“I’m sure Christine wouldn’t mind some free labor in the least.” Cindy began gathering the hoses and headed towards the main office. “Well, we might as well go ask Christine what she thinks of your wild plan. Are you ready to go?”
“I feel like I’ve been ready for years, Cindy. Let’s go.”
The two women, so different, yet so alike, began the walk towards the main office. The rest of the group were congregated near some picnic tables and Erin could see Dina pecking away on her IPhone while she drank a can of diet coke. Erin smiled and wondered what it would take to jar her friend awake and save her from the social-media haze that she lived in. Then again, at least in the eyes of Erin, Dina was a fairly happy woman and perhaps didn’t need to be “saved” from anything. Just because Erin thought a certain lifestyle choice was bad, didn’t mean it was. And who knows, maybe Dina was right and Erin was the crazy one. Maybe.
“Cindy, do you really think the cabin can work as a bed and breakfast? Better yet, do you think I can make a sustainable living by running it?”
Cindy stopped, placed her hands on her hips and looked Erin square in the face. “Well, I will be honest with you sweetie. You’re not going to get rich running a bed and breakfast in North Dakota, but you can probably make a living doing it. And if this oil thing shakes out, well who knows how much that property will be worth. Of course, there are no guarantees in life and when people open their own business; well they tend to find that out the hard way. With all that being said, yes I do think you can earn a sustainable living by running a B&B in that cabin. If it wasn’t for Christine’s dad being so sick, I reckon that’s what the two of us would be doing right now.”
“Thanks Cindy." Erin sort of felt bad about swooping in, taking the cabin from out underneath the two women and ruining their own plans for a B&B. On the other hand, Cindy did say the two really needed the money, so perhaps Erin was doing them a favor of sorts. One thing was for sure, Erin was nervous as hell as they entered the barn and walked up to the makeshift office within. There was a petite woman sitting behind a computer and pecking away at a keyboard, briefly looking from keyboard to screen to confirm each of her strokes. If the cabin fails, Erin thought, I can just be a secretary for these two. It must take that poor woman three days to type a paragraph.
“Christine,” Cindy said, “I have somebody I would like you to meet.”
Christine turned around and took notice of her guest. "Well, c'mon in then." She stood from behind the desk and walked over to greet Erin. She was probably a shade over five feet tall and couldn’t have weighed more than a hundred pounds. Her face showed some miles on it, but they were gentle miles and perhaps magnified by the woman’s recent struggles with her dad’s health. She stuck out a tan hand and smiled. “I’m Christine Simpson, it’s nice to meet you.”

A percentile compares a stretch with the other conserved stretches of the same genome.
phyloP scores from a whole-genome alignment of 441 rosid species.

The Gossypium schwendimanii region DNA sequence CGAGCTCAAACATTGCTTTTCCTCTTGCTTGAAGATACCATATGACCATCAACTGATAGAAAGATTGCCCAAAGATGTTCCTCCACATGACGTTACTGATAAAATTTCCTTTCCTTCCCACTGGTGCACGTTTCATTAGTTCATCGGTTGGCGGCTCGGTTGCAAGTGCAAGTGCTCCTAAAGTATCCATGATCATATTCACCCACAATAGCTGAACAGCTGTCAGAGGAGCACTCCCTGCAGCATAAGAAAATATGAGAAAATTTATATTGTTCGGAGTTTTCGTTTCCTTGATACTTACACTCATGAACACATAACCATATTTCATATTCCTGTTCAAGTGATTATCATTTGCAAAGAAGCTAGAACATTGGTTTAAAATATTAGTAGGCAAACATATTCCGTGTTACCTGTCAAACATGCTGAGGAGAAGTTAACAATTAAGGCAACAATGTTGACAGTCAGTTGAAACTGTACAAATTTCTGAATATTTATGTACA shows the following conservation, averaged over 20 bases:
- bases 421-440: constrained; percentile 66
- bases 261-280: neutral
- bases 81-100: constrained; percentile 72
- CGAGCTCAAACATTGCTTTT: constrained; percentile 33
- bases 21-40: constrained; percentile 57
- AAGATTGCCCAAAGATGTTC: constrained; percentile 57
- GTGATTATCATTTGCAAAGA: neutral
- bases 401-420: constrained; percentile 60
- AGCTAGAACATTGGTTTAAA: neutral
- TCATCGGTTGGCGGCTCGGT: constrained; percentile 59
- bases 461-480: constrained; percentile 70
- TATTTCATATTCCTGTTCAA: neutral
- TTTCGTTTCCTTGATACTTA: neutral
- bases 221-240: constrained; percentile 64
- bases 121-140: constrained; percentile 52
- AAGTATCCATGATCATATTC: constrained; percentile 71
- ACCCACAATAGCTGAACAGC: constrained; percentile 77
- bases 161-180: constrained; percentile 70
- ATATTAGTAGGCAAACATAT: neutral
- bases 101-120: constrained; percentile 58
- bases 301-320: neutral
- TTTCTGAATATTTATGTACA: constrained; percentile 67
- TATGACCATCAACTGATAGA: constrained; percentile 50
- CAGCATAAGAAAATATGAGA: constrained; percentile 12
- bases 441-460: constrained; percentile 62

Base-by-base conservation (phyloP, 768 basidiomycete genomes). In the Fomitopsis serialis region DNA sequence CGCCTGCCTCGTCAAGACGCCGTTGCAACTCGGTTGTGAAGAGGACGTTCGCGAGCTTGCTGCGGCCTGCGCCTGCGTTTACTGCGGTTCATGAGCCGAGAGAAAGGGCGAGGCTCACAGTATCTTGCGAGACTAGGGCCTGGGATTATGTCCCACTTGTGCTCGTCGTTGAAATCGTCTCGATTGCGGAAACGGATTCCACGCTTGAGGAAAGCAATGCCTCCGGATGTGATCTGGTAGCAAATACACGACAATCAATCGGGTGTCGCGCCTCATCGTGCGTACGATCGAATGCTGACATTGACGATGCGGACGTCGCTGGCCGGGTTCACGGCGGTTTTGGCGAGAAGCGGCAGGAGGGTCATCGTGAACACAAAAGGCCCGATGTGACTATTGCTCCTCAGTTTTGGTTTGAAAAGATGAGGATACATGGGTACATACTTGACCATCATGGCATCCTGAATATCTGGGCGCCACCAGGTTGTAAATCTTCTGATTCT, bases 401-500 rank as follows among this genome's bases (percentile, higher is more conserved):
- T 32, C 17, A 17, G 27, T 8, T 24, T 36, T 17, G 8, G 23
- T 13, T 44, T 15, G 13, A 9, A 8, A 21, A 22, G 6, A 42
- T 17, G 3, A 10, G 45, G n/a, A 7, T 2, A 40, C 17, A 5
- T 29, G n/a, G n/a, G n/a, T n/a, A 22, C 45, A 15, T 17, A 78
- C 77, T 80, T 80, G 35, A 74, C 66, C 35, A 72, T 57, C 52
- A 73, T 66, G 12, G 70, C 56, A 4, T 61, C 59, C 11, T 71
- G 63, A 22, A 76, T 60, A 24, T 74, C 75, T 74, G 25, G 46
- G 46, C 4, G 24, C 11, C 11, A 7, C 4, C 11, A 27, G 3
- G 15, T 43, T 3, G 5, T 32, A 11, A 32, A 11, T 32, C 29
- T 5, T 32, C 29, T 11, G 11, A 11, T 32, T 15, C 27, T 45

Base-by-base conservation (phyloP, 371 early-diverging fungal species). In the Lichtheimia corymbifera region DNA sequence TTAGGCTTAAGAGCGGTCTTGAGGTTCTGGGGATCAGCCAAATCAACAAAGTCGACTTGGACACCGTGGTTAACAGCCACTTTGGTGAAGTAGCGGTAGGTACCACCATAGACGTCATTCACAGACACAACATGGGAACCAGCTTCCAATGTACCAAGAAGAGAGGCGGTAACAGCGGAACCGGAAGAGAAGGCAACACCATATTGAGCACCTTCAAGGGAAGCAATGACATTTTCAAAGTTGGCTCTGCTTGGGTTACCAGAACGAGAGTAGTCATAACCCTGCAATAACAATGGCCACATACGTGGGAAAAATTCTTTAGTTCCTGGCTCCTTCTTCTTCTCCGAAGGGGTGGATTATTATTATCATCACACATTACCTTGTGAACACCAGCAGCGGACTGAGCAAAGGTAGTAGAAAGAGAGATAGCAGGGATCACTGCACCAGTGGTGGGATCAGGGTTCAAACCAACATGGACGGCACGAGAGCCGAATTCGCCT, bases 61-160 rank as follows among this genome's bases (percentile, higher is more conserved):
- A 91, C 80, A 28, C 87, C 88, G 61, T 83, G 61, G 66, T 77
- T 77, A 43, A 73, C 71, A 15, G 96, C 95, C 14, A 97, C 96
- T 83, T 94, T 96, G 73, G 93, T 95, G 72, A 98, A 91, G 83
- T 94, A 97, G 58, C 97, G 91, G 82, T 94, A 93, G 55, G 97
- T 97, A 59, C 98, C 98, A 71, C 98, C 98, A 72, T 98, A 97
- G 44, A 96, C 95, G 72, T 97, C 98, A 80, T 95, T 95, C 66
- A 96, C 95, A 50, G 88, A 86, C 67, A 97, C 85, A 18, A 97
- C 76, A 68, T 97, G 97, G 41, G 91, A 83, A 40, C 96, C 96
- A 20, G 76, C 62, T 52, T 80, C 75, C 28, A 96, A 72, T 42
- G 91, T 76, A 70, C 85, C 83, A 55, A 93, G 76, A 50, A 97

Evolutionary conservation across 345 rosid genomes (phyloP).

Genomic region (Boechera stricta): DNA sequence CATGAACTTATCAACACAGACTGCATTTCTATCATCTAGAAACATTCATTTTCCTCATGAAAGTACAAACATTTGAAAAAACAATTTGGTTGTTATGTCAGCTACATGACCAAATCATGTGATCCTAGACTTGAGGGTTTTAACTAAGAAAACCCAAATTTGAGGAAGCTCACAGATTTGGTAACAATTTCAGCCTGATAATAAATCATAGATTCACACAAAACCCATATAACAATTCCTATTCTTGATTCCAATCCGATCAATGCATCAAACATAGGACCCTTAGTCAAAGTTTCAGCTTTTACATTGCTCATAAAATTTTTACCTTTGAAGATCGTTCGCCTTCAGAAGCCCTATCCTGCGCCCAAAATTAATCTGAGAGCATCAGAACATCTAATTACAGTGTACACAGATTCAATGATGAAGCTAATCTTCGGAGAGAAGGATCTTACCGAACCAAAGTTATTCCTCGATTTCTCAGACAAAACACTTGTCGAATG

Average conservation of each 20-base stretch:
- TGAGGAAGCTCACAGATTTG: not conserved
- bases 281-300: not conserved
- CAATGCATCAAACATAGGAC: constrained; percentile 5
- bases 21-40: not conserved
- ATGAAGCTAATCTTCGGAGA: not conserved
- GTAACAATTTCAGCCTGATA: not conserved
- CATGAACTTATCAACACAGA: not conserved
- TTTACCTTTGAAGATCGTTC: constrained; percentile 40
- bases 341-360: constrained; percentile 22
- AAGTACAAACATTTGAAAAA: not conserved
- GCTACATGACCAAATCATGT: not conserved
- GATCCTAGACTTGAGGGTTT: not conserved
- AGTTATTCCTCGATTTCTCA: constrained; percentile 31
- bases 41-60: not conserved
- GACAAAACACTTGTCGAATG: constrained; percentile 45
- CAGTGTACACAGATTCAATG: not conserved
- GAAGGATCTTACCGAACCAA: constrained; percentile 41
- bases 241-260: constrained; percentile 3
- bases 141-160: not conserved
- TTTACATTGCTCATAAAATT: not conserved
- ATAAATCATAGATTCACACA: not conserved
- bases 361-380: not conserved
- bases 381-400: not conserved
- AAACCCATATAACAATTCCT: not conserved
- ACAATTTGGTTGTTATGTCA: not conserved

Erin took the woman’s calloused hand in her own. “I’m Erin Rose, and the pleasure is all mine.”
“Did you enjoy your ride out there today?” Christine asked. “The weather sure was great, wasn’t it?”
“Yes, it was amazing out there today." Erin began to feel a little nervous about the whole ordeal and looked over to Cindy for a little help.
Cindy stepped forward and said to Christine, “Erin here was asking some questions about the Reardon cabin. Sounds like she might be interested in purchasing it as a matter of fact.” The shock on Christine’s face was obvious and she looked at Erin again to confirm that she was indeed looking at a pretty white girl, from the city, whom was indeed interested in buying a cabin in the middle of North Dakota.
“Is that right?” Christine asked.
Erin couldn’t recall the last time she was this nervous. Talking to Cindy and Dina about her idea had been easy enough. She knew Dina was going to mock her anyway, so telling her was easy. As for Cindy, she had a calm, motherly presence about her than made talking about things easy. Christine, on the other hand, was a different matter altogether. She didn't look mean, just less likely to tolerate nonsense of any sort.
“Yes Christine, that’s right.”
“Well you don’t sound too confident about it. Have you changed your mind already?” Christine’s voice wasn’t sharp, but it wasn’t overly friendly, either. Erin doubted this woman had taken an ounce of gruff in her life and had little patience for fools. She decided it was best to take a deep breath and tell her the same thing she told Cindy. If the woman believed Erin's intentions, then great; If not, then she would go home to Chicago and find another way to make her dream work. One thing was for sure, Erin felt at home and she didn’t plan to give up on her dream anytime soon. She steadied herself and looked at Cindy for a last dose of courage. Cindy smiled back at her, but Erin could notice the tension in her face as well. If the two women were lovers, as Erin expected, it was obvious who wore the pants in the relationship.